How Vegan, Vegetarian, and Low-Carb Diets Affect Depression
Vegan, vegetarian, and low-carb diets play a role in depression. Proper nutrition is essential to brain health, after all. The brain needs specific nutrients to function, and it uses what we give it for fuel, to make neurotransmitters like serotonin, to regulate mood, and to generally function fully. Can vegan diets, vegetarian diets or low-carb diets supply the brain with enough nutrition or do they worsen or cause depression?
In this article, we take a look at the research into the vegetarian diet and depression, vegan diet and depression, and low-carb diet and depression to find the answer.
Vegan, Vegetarian, and Low-Carb Diets and Depression: The Research
People have personal reasons for adopting special diets. In general, overall health is one of the driving factors behind the decision to drastically alter one’s diet.
In vegan and vegetarian diets, people ditch meat and adopt a plant-based diet. Vegans take their diet and lifestyle farther than do vegetarians, as vegans won’t consume anything that originates or is derived from animals, birds, or fish.
In a low-carb diet, like a ketogenic diet, people eat extremely low amounts of carbohydrates to manage weight and feel good. In the keto diet, the goal is to eat very little carbohydrates and protein and consume fats instead. The theory is that the brain can use fat-based fuel (ketones) better than it can carbs.
Research studies have identified some health benefits to these special diets. What studies have not been able to do, however, is to prove that such diets have mental health benefits. Further, some research indicates that there is a correlation between vegan, vegetarian, and low-carb diets and mental health problems like depression.
Vegan, Vegetarian, and Low-Carb Diets and Depression
Diets that eliminate essential food sources are being linked to depression and other mental illnesses. When we experience nutritional deficiencies, our mood suffers, we find it difficult to handle stress, anxiety increases, and we struggle to manage not just our emotions but our thoughts and actions, too. A balanced diet is essential for wellbeing.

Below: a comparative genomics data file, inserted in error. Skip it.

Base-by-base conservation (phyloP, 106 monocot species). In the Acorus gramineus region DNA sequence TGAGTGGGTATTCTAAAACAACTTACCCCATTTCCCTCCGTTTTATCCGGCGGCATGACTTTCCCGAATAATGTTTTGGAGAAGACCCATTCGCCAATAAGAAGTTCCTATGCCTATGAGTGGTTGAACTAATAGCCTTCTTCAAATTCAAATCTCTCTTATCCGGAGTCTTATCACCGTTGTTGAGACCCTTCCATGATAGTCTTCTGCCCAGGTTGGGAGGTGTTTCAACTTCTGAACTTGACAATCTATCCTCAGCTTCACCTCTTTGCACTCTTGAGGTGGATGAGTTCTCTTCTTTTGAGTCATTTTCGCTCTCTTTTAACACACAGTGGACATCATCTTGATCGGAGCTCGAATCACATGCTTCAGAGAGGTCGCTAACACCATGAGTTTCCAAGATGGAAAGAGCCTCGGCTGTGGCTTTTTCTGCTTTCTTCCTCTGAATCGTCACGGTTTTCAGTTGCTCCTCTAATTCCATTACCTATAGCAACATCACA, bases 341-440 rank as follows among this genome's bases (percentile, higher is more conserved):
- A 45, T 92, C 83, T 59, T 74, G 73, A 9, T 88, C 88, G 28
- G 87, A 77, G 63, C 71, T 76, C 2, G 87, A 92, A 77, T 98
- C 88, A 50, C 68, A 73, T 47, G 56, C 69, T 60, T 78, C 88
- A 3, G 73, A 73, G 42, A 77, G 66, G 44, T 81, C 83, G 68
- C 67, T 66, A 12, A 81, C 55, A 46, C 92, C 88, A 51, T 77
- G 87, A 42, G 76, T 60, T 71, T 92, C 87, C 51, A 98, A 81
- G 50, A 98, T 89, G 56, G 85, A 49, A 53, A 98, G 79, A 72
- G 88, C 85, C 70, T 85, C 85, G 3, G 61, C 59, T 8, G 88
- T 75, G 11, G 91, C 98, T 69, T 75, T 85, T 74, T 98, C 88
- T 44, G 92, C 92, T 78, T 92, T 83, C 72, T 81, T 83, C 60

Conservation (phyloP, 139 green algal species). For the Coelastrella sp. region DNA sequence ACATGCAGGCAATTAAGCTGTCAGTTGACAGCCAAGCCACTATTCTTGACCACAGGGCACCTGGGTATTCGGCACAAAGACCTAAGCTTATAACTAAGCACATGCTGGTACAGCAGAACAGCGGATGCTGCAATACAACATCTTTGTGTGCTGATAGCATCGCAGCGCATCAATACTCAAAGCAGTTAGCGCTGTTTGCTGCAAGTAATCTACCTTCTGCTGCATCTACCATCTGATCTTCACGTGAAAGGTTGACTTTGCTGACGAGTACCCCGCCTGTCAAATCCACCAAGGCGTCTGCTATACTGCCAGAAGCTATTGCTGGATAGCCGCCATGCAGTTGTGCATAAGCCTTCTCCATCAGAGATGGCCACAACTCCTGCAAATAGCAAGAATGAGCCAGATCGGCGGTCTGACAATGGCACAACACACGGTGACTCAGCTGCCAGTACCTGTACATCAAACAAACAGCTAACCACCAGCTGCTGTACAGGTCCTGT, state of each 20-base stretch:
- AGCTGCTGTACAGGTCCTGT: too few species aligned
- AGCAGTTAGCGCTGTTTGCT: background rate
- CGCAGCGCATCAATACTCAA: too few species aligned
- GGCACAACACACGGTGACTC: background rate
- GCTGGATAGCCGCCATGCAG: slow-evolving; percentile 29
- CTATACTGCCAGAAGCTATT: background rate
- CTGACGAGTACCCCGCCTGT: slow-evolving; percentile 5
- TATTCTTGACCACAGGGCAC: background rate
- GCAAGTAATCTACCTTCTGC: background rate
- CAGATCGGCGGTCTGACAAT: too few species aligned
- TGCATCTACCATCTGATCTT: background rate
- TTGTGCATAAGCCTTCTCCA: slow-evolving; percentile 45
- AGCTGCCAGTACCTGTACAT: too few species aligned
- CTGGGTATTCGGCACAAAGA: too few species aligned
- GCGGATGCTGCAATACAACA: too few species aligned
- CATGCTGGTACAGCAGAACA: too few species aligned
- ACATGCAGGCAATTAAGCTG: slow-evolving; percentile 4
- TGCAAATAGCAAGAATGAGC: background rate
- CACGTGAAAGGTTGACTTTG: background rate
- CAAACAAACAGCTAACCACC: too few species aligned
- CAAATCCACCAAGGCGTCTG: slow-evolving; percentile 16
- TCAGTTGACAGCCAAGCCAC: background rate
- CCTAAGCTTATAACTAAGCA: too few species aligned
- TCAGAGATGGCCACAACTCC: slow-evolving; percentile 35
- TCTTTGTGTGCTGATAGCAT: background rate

Vegan diets and depression are linked because a completely meatless diet doesn’t supply the right types and amounts of proteins, minerals, and vitamins. The same goes for a vegetarian diet and depression. Some of the missing dietary essentials include
- Vitamin B12
- Omega-3 fatty acids (the form that exists in long chains)
- Creatine (the amount produced in our own bodies isn’t enough)
- Micronutrients found in meats that play a big role in mental health
- Other vitamins and minerals
The body and brain also need complex carbohydrates. A correlation exists between low-carb diets and depression. An insufficient supply of energy to the brain can contribute to depression. A low-carb diet must replace carbohydrates with a different source of fuel for the brain. Leaving the brain without a source of energy is linked to depression and other mental health problems.
Research Says This about Vegan, Vegetarian, and Low-Carb Diets and Depression
So far, the number of research studies that investigate vegan diets, vegetarian diets and low-carb diets and depression are limited. Some things are yet unknown, but many things about nutrition, the brain, and depression are being discovered. This evidence-based information reported in Women’s Health might surprise you:
- Researchers in Australia have learned that people on a vegetarian diet are less optimistic about their future than are people who eat meat
- The same study showed that vegetarians were 18% more likely to report depression than meat-eaters
- Also from the Australian study, vegetarians were 28% more likely to have anxiety and panic attacks than people who didn’t restrict meat intake
- German researchers found that vegetarians are 15% more likely to experience “depressive conditions”
- These researchers in Germany further reported that people on meatless diets are twice as likely to have anxiety than are people who haven’t given up meat
Dr. Emily Deans, a psychiatrist writing for Psychology Today, sums up the research quite succinctly: “Compared to the general population, the vegetarians were more likely to have mental disorders.”
It might be possible to use nutritional supplements to provide what vegan, vegetarian, and low-carb diets lack (learn what an appropriate diet plan for depression and anxiety looks like). B vitamin supplements, in particular, are promising in their ability to boost mental health for people on special diets (Walton, 2017). However, not enough studies have yet been done on the vegetarian diet and depression, vegan diet and depression, and low-carb diet and depression to know if supplements can help, which ones are needed, and how much is safe to take.
If you’re on a meatless or low-carb diet, it’s important to check in with your doctor and/or mental health professional from time to time, and especially if you notice symptoms of depression or anxiety, to make sure your mental health is at an optimal level.
Peterson, T. (2018, May 15). How Vegan, Vegetarian, and Low-Carb Diets Affect Depression, HealthyPlace. Retrieved on 2019, May 24 from https://www.healthyplace.com/depression/food-and-depression/how-vegan-vegetarian-and-low-carb-diets-affect-depression